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Peter T Chattaway

Kubo and the Two Strings

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2 hours ago, Justin Hanvey said:

That makes sense, thanks, yeah I can see now how that'd be problematic



Even though the film goes strange at the end, it at first seems like there is some conceptual link in the fact that the old man loses his memories.  But then I came to see that this doesn't actually link up as well as they had intended.

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So, if I'm understanding the story and ending correctly, Kubo's grandfather--the moon king--is defeated by Kubo due to the magical and beautiful power of collective memory, somehow causing the moon king to lose his magical powers, his home (the celestial moon kingdom), and his own memory. Then Kubo and the villagers make up fake memories for the old man to placate him and bring him into the village community. Which raises a question, and I need help understanding this: Was the grandfather a person who genuinely lost his memory and became the moon king somehow, then Kubo's act essentially saved him? Or was he knowingly the moon king, and Kubo's act defeated him? If the former, he didn't really know or understand what he was doing. If the latter, and he's conquered by the memories, why does his memory disappear? Also, is it ever really articulated why the moon king wants Kubo's eye? He says he wants Kubo to come be with him in the moon kingdom...but then he tries to kill him. What does the moon king actually want? Like, what's his plan, his motive, etc.? I genuinely did not catch on to what he was trying to do or how Kubo was a threat to him, so if you've seen the film, help me out.

Here's my big problem with the ending (and this may have been articulated elsewhere already): the filmmakers had a beautiful opportunity for Kubo and the villagers to tell a new story for the old man's memories, one with magical and mythical elements, perhaps even incorporating Kubo's instrument and origami figures to finish out the story...and they don't do it. Instead, the villagers invent lies. So now the entire village has a dark secret they have to keep from the old man, which isn't true reconciliation or redemption. In terms of how it approaches memory loss and manipulation, it's more Memento and less Eternal Sunshine of the Spotless Mind.


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Wow, Attica. I used those very words talking to my friend Carl-Eric on the way out of the theater: "Robbed of any meaningful sense of justice and mercy. Robbed of an opportunity for redemption."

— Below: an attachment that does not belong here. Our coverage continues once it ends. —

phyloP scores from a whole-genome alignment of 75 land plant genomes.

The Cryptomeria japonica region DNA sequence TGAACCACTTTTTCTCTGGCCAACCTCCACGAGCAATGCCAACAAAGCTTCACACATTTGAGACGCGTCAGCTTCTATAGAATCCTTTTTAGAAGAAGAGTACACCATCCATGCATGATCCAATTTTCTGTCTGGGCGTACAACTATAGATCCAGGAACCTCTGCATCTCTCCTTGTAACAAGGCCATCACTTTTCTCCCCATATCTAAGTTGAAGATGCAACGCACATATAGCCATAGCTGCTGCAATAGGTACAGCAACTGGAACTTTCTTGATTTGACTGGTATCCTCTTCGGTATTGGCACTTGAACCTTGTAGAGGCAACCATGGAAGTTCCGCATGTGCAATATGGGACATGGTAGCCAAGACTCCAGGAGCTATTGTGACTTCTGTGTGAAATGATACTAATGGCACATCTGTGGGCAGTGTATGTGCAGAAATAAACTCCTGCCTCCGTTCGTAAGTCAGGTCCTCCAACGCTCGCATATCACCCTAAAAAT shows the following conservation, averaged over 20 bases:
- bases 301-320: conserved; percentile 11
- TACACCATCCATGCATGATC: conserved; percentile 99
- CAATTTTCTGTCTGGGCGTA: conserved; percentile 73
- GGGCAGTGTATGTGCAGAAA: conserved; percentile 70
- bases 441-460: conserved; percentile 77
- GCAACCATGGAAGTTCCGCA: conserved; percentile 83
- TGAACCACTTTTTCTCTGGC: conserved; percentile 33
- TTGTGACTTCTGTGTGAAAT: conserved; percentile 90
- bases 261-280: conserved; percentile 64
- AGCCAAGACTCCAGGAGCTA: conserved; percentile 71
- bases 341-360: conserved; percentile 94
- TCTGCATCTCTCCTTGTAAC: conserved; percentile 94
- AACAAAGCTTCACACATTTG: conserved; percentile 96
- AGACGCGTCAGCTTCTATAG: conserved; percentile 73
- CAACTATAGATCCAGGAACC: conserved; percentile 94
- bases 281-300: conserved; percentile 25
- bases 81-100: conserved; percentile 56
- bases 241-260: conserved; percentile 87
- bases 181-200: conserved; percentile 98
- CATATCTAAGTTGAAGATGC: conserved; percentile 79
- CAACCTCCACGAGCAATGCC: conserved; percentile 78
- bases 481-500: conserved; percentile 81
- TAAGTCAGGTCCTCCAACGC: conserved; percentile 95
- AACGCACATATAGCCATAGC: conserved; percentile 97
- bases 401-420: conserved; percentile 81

Man. This narrative gets so close to greatness. Talk about losing the game at the bottom of the 9th.

Well, no... it doesn't lose the game. It just falls short of an almost perfect game with a confounding error on the last play.


Looking over this thread now, I'm finding a lot of agreement. FYI: Here's what I posted on Letterboxd before visiting this thread.



Paper, scissors = ROCKS.

Two things — 1) a rather confounding storytelling choice during the decrescendo (no spoilers here, but I haven't yet made sense of how the resolves its conflict with the villain), and 2) the film's overly chatty dialogue — prevent me in a sort of five-star ecstasy. 

The lovingly hand-crafted stop-motion animation already has such tidal waves of praise, all I can say is "What they said." 

The characters are visually unique and memorable, if not in their personalities. 

The environments through which they move — whether in dark caves, lively villages, or stormy seas — are breathtakingly realized.

The musical score is a joyous fusion of styles right down to Regina Spektor's performance of "While My Guitar Gently Weeps."

And this movie positively revels in the possibilities of the big screen. This is a case, folks, where you really are going to lose something if you wait to watch it on your TV. At times, even on a big screen, the most important detail in the picture was something so subtle that you had to go exploring to discover it.

So it's too bad that the script is so talky. And I'm talking about that familiar, annoying, even obnoxious "Jokes that aren't funny are better than long pauses" mode that so often characterizes animated features for families (and that apparently <i>will</i> characterize the next dozen animated films to be released this year, judging from the headache-inducing trailers that precede this movie onscreen).

But the heart of the story — the emphasis on the power of artistic gifts to break down walls, unite divided communities, and even defeat villains (in ways that typical "weapons" cannot achieve) — is powerfully manifested here. This is a case of a movie that embraces its own lessons; it's creativity illustrates its themes beautifully.